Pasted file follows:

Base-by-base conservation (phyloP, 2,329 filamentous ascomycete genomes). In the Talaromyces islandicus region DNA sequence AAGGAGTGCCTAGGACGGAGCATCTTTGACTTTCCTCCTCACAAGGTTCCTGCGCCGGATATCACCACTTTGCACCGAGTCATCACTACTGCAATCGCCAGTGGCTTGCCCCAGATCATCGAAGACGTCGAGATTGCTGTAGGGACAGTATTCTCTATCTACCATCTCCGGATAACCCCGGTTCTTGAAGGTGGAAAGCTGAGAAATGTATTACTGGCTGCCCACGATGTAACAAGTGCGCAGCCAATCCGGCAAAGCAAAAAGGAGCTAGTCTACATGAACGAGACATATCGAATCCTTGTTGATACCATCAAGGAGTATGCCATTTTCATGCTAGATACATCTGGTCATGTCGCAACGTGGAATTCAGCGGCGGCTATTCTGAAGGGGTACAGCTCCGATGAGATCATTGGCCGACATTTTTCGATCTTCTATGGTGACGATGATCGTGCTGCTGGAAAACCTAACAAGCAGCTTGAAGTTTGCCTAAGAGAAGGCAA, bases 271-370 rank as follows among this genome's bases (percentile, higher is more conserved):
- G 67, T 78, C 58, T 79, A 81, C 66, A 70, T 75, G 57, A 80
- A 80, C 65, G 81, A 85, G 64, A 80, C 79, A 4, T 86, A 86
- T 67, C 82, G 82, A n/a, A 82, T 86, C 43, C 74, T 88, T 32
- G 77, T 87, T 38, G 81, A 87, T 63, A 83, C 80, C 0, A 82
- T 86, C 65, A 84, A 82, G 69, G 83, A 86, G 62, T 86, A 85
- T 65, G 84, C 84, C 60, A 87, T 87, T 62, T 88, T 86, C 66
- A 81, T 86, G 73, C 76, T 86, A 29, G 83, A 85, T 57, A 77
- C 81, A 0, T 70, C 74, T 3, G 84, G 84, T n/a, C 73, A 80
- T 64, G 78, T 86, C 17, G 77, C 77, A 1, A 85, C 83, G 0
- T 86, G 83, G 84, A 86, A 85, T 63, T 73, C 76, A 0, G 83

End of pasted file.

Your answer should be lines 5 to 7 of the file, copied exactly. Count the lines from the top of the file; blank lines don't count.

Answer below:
- G 77, T 87, T 38, G 81, A 87, T 63, A 83, C 80, C 0, A 82
- T 86, C 65, A 84, A 82, G 69, G 83, A 86, G 62, T 86, A 85
- T 65, G 84, C 84, C 60, A 87, T 87, T 62, T 88, T 86, C 66